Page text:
A Multicentre Randomised Double Blind Placebo-Controlled Phase II Study of Celecoxib and Concurrent Radiotherapy in Stage II-III NSCLC. An Evaluation of Both Tumor Radiosensitization and Normal Tissue Protection
Treatment of non-small cell lung cancer (NSCLC) is difficult, even with the best classical
radiation and chemotherapy schedule results remain disappointing. However, there is evidence
that increasing the local control rate by delivering radiotherapy either in a short period
of time or concomitantly with chemotherapy improves survival. Drawback of a higher radiation
dose or addition of chemotherapy is a higher incidence of toxicity. So radiation dose
escalation could lead to further improvements of prognosis, but the radiation dose is
however limited by radiation-induced lung and esophageal damage.
For NSCLC, non-toxic agents who both increase the effectiveness of radiotherapy and decrease
radiation induced lung and esophageal damage are needed. The cox-2-inhibitors seem to be
suitable for this purpose. In experimental mice tumor models, it was already shown that
COX-2-inhibitors both inhibit tumor growth and enhance the radio-response of the tumor.
Moreover, anti-inflammatory agents, such asCOX-2-inhibitors, also lowered the incidence of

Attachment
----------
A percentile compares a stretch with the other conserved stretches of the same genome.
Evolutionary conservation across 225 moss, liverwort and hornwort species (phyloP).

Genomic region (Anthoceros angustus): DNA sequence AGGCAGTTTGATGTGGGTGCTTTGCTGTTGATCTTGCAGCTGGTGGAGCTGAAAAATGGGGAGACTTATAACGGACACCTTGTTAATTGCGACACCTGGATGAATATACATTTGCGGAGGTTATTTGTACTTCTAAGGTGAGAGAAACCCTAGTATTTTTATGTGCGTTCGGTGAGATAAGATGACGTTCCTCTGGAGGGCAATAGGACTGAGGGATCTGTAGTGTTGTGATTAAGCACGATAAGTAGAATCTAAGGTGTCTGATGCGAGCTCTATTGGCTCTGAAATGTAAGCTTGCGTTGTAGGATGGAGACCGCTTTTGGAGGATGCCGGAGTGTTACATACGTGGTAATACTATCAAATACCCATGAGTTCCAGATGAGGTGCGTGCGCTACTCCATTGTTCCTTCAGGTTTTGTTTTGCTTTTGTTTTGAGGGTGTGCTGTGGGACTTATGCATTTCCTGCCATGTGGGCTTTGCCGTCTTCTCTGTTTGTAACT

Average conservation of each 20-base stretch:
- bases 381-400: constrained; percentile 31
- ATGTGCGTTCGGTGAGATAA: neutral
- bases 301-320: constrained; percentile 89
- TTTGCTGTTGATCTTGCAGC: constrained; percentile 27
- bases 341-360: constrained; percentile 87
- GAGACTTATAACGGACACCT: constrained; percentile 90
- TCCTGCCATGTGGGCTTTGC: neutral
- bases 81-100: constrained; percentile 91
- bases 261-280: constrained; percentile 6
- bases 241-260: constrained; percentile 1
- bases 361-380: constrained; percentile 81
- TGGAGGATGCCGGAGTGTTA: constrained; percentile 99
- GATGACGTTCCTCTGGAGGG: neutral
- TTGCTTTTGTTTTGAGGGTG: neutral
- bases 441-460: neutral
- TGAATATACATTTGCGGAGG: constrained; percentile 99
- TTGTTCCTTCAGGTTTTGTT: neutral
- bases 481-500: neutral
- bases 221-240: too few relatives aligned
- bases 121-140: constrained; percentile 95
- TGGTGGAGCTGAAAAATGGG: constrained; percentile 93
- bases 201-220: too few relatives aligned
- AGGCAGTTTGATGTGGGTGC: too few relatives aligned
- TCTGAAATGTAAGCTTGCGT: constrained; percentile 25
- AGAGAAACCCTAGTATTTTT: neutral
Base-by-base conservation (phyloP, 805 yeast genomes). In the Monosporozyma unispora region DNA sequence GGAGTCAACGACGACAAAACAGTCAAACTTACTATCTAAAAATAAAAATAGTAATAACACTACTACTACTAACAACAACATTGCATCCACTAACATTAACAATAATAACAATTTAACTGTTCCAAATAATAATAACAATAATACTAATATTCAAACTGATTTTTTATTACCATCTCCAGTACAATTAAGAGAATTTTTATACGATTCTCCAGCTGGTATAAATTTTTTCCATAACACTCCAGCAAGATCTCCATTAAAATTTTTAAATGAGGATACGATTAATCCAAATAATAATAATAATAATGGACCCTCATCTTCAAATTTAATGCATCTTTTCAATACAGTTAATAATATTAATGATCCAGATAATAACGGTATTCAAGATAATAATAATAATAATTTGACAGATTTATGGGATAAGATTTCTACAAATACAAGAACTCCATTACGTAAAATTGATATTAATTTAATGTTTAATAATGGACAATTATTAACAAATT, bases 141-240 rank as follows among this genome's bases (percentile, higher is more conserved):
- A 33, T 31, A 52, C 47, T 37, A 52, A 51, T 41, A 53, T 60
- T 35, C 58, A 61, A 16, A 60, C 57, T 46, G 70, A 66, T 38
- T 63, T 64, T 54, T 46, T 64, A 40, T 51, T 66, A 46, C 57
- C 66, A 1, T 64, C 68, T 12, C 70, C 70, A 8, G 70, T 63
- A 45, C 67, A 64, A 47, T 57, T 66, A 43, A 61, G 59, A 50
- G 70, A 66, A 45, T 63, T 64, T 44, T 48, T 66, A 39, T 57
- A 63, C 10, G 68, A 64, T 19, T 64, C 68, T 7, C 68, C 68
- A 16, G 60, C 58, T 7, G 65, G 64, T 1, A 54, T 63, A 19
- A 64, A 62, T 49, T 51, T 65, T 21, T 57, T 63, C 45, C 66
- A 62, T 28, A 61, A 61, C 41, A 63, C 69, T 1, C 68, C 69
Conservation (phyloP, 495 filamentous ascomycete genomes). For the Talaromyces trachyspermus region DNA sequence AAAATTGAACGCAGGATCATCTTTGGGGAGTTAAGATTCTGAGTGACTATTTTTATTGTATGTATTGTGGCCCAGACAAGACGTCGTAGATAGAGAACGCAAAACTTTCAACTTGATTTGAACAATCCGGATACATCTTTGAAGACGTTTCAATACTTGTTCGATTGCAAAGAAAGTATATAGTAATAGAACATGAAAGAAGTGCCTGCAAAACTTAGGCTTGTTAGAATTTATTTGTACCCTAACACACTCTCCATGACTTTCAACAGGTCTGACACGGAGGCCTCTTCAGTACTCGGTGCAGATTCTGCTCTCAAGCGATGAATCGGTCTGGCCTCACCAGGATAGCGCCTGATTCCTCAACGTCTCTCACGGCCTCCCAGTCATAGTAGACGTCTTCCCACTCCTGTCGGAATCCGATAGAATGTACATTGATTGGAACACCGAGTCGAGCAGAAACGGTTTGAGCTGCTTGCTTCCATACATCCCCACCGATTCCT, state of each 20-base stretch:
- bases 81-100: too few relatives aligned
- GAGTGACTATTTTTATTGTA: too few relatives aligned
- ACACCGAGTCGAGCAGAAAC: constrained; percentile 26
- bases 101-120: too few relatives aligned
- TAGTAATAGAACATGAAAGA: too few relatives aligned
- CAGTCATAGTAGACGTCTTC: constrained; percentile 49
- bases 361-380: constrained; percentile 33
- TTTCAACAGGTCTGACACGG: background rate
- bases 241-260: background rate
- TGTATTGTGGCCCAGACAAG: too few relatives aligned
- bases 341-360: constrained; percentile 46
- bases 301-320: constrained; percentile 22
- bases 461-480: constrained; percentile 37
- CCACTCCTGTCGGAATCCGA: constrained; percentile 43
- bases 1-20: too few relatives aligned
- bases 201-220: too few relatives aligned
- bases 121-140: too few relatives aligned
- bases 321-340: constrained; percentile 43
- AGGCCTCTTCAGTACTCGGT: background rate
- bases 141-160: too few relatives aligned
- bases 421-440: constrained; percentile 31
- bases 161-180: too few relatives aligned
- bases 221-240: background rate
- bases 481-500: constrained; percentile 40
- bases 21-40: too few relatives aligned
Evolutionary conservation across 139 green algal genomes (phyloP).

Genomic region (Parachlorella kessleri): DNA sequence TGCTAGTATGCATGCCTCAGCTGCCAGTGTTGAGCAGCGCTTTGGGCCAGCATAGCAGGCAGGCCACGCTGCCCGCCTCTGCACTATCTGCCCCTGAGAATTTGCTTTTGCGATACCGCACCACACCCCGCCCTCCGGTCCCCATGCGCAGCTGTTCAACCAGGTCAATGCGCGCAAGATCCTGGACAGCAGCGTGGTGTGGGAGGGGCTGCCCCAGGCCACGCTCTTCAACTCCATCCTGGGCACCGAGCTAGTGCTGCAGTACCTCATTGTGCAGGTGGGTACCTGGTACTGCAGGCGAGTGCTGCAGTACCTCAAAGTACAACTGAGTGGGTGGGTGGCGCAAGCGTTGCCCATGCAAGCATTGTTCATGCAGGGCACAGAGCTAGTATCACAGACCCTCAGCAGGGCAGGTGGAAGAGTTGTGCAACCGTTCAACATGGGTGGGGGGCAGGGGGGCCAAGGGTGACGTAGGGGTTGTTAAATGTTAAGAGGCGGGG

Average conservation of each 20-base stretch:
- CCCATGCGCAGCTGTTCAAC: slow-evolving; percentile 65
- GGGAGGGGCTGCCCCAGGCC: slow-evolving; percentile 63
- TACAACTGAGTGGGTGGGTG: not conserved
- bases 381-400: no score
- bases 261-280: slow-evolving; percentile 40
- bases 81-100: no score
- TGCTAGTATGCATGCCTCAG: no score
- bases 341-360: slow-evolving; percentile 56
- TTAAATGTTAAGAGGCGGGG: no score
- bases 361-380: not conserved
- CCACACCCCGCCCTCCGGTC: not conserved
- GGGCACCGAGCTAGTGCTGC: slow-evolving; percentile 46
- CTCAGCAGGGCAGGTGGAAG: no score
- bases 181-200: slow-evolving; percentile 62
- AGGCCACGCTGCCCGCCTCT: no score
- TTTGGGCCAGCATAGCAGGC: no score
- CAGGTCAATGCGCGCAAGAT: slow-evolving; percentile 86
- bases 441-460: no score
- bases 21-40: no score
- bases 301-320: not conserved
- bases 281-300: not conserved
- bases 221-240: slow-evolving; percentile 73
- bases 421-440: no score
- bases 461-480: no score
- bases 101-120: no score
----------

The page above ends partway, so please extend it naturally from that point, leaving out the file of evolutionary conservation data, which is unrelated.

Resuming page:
radiation pneumonitis and esophagitis.
In this study the simultaneous favourable effects of COX-2 inhibitors on tumor response and
radiation damage in human cancer patients will be investigated.
Patients will be randomised to receive Celecoxib or placebo. All patients will receive the
same radiotherapy treatment. Primary outcome measure is tumor response, assessed by a
CT-scan of the thorax, three months after radiotherapy.
The tumor response rate of the experimental group will be compared to the tumor response
rate of the control group.
Allocation: Randomized, Endpoint Classification: Efficacy Study, Intervention Model: Parallel Assignment, Masking: Double-Blind, Primary Purpose: Treatment
tumor response rate
Dirk De Ruysscher, PHD
Maastricht Radiation Oncology (MAASTRO-clinic)
Netherlands: The Central Committee on Research Involving Human Subjects (CCMO)